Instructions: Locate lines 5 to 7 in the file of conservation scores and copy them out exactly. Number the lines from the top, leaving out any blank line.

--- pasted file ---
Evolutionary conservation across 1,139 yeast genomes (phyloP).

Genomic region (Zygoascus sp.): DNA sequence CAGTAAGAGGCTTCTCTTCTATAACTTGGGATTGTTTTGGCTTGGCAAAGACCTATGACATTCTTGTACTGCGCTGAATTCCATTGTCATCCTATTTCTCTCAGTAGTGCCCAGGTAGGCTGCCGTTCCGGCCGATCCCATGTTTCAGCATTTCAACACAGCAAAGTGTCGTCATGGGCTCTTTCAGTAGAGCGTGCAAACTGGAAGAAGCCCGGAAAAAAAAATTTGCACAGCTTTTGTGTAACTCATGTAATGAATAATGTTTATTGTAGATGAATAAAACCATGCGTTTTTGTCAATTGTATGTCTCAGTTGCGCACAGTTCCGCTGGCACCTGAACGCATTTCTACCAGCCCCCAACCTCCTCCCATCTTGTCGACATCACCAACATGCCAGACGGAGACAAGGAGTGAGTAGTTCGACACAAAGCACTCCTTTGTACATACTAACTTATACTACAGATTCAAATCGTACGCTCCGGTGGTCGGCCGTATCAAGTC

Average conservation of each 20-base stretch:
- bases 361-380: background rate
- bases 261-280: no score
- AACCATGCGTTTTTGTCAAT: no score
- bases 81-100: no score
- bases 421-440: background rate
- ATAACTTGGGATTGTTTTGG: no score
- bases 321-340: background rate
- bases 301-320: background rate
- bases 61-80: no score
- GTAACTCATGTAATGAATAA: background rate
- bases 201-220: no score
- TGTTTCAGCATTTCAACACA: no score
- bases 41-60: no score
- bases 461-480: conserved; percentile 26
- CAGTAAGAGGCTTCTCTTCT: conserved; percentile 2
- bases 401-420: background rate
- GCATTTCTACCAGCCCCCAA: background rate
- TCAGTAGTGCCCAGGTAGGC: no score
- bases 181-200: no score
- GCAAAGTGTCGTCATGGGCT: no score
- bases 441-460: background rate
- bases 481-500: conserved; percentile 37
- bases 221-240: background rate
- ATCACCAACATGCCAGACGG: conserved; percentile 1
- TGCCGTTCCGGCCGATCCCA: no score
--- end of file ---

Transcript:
- bases 261-280: no score
- AACCATGCGTTTTTGTCAAT: no score
- bases 81-100: no score